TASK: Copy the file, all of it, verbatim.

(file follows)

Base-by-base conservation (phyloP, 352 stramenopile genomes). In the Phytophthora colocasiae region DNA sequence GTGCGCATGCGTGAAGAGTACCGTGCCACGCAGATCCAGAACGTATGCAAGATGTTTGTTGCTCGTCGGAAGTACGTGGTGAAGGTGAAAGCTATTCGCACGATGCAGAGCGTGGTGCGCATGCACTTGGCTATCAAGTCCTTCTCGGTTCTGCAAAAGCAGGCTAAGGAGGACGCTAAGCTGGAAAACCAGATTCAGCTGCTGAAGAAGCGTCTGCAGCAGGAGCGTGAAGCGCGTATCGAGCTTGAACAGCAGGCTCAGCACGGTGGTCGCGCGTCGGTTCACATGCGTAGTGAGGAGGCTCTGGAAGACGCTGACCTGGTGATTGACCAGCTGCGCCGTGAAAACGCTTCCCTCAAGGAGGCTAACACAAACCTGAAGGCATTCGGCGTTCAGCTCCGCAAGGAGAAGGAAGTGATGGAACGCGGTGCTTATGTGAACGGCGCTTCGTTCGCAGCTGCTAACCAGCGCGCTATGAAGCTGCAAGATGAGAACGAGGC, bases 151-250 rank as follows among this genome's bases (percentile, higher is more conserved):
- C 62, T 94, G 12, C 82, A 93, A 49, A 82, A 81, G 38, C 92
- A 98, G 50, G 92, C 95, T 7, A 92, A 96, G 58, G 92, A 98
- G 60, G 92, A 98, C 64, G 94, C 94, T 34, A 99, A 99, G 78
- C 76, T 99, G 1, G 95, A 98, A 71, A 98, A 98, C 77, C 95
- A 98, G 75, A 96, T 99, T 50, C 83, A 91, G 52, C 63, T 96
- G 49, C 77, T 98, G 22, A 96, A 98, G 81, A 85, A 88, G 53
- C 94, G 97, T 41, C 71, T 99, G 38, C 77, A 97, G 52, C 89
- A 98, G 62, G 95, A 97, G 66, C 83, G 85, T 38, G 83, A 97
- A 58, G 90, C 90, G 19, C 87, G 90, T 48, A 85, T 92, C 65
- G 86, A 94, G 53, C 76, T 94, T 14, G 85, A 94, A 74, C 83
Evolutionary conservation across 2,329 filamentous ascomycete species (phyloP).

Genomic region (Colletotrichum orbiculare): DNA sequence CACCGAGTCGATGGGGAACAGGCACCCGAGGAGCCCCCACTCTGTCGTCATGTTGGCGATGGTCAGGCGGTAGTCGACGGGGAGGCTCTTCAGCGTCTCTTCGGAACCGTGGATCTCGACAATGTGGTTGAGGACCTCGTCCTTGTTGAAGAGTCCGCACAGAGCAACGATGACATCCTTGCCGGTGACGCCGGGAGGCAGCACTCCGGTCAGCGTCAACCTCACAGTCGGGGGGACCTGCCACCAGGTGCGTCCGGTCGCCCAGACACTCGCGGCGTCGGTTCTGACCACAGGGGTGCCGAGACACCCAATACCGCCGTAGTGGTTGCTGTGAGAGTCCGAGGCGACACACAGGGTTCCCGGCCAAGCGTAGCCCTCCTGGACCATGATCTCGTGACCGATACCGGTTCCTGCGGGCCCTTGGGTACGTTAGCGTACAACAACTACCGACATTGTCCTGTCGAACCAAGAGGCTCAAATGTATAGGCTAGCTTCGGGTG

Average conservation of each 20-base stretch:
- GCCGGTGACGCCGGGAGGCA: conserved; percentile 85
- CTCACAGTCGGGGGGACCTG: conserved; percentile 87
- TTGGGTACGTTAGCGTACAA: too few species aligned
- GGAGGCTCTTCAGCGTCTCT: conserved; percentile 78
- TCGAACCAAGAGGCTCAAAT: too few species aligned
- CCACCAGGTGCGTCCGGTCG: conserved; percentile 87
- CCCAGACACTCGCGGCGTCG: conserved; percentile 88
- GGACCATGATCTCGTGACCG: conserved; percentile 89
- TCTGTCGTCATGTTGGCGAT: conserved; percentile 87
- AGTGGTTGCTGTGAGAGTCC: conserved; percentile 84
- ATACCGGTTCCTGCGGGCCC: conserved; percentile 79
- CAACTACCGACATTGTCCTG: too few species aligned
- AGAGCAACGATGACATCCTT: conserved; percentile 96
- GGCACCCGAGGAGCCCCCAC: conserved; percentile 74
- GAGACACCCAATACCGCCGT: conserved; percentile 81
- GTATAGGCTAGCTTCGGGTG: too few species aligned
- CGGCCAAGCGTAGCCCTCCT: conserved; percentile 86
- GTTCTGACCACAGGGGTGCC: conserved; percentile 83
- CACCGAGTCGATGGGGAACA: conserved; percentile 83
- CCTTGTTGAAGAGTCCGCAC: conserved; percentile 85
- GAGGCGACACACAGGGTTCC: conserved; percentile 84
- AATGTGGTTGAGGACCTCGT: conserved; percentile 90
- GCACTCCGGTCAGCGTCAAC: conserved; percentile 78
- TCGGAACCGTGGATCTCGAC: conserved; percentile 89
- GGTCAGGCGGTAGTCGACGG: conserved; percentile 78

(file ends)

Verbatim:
Base-by-base conservation (phyloP, 352 stramenopile genomes). In the Phytophthora colocasiae region DNA sequence GTGCGCATGCGTGAAGAGTACCGTGCCACGCAGATCCAGAACGTATGCAAGATGTTTGTTGCTCGTCGGAAGTACGTGGTGAAGGTGAAAGCTATTCGCACGATGCAGAGCGTGGTGCGCATGCACTTGGCTATCAAGTCCTTCTCGGTTCTGCAAAAGCAGGCTAAGGAGGACGCTAAGCTGGAAAACCAGATTCAGCTGCTGAAGAAGCGTCTGCAGCAGGAGCGTGAAGCGCGTATCGAGCTTGAACAGCAGGCTCAGCACGGTGGTCGCGCGTCGGTTCACATGCGTAGTGAGGAGGCTCTGGAAGACGCTGACCTGGTGATTGACCAGCTGCGCCGTGAAAACGCTTCCCTCAAGGAGGCTAACACAAACCTGAAGGCATTCGGCGTTCAGCTCCGCAAGGAGAAGGAAGTGATGGAACGCGGTGCTTATGTGAACGGCGCTTCGTTCGCAGCTGCTAACCAGCGCGCTATGAAGCTGCAAGATGAGAACGAGGC, bases 151-250 rank as follows among this genome's bases (percentile, higher is more conserved):
- C 62, T 94, G 12, C 82, A 93, A 49, A 82, A 81, G 38, C 92
- A 98, G 50, G 92, C 95, T 7, A 92, A 96, G 58, G 92, A 98
- G 60, G 92, A 98, C 64, G 94, C 94, T 34, A 99, A 99, G 78
- C 76, T 99, G 1, G 95, A 98, A 71, A 98, A 98, C 77, C 95
- A 98, G 75, A 96, T 99, T 50, C 83, A 91, G 52, C 63, T 96
- G 49, C 77, T 98, G 22, A 96, A 98, G 81, A 85, A 88, G 53
- C 94, G 97, T 41, C 71, T 99, G 38, C 77, A 97, G 52, C 89
- A 98, G 62, G 95, A 97, G 66, C 83, G 85, T 38, G 83, A 97
- A 58, G 90, C 90, G 19, C 87, G 90, T 48, A 85, T 92, C 65
- G 86, A 94, G 53, C 76, T 94, T 14, G 85, A 94, A 74, C 83
Evolutionary conservation across 2,329 filamentous ascomycete species (phyloP).

Genomic region (Colletotrichum orbiculare): DNA sequence CACCGAGTCGATGGGGAACAGGCACCCGAGGAGCCCCCACTCTGTCGTCATGTTGGCGATGGTCAGGCGGTAGTCGACGGGGAGGCTCTTCAGCGTCTCTTCGGAACCGTGGATCTCGACAATGTGGTTGAGGACCTCGTCCTTGTTGAAGAGTCCGCACAGAGCAACGATGACATCCTTGCCGGTGACGCCGGGAGGCAGCACTCCGGTCAGCGTCAACCTCACAGTCGGGGGGACCTGCCACCAGGTGCGTCCGGTCGCCCAGACACTCGCGGCGTCGGTTCTGACCACAGGGGTGCCGAGACACCCAATACCGCCGTAGTGGTTGCTGTGAGAGTCCGAGGCGACACACAGGGTTCCCGGCCAAGCGTAGCCCTCCTGGACCATGATCTCGTGACCGATACCGGTTCCTGCGGGCCCTTGGGTACGTTAGCGTACAACAACTACCGACATTGTCCTGTCGAACCAAGAGGCTCAAATGTATAGGCTAGCTTCGGGTG

Average conservation of each 20-base stretch:
- GCCGGTGACGCCGGGAGGCA: conserved; percentile 85
- CTCACAGTCGGGGGGACCTG: conserved; percentile 87
- TTGGGTACGTTAGCGTACAA: too few species aligned
- GGAGGCTCTTCAGCGTCTCT: conserved; percentile 78
- TCGAACCAAGAGGCTCAAAT: too few species aligned
- CCACCAGGTGCGTCCGGTCG: conserved; percentile 87
- CCCAGACACTCGCGGCGTCG: conserved; percentile 88
- GGACCATGATCTCGTGACCG: conserved; percentile 89
- TCTGTCGTCATGTTGGCGAT: conserved; percentile 87
- AGTGGTTGCTGTGAGAGTCC: conserved; percentile 84
- ATACCGGTTCCTGCGGGCCC: conserved; percentile 79
- CAACTACCGACATTGTCCTG: too few species aligned
- AGAGCAACGATGACATCCTT: conserved; percentile 96
- GGCACCCGAGGAGCCCCCAC: conserved; percentile 74
- GAGACACCCAATACCGCCGT: conserved; percentile 81
- GTATAGGCTAGCTTCGGGTG: too few species aligned
- CGGCCAAGCGTAGCCCTCCT: conserved; percentile 86
- GTTCTGACCACAGGGGTGCC: conserved; percentile 83
- CACCGAGTCGATGGGGAACA: conserved; percentile 83
- CCTTGTTGAAGAGTCCGCAC: conserved; percentile 85
- GAGGCGACACACAGGGTTCC: conserved; percentile 84
- AATGTGGTTGAGGACCTCGT: conserved; percentile 90
- GCACTCCGGTCAGCGTCAAC: conserved; percentile 78
- TCGGAACCGTGGATCTCGAC: conserved; percentile 89
- GGTCAGGCGGTAGTCGACGG: conserved; percentile 78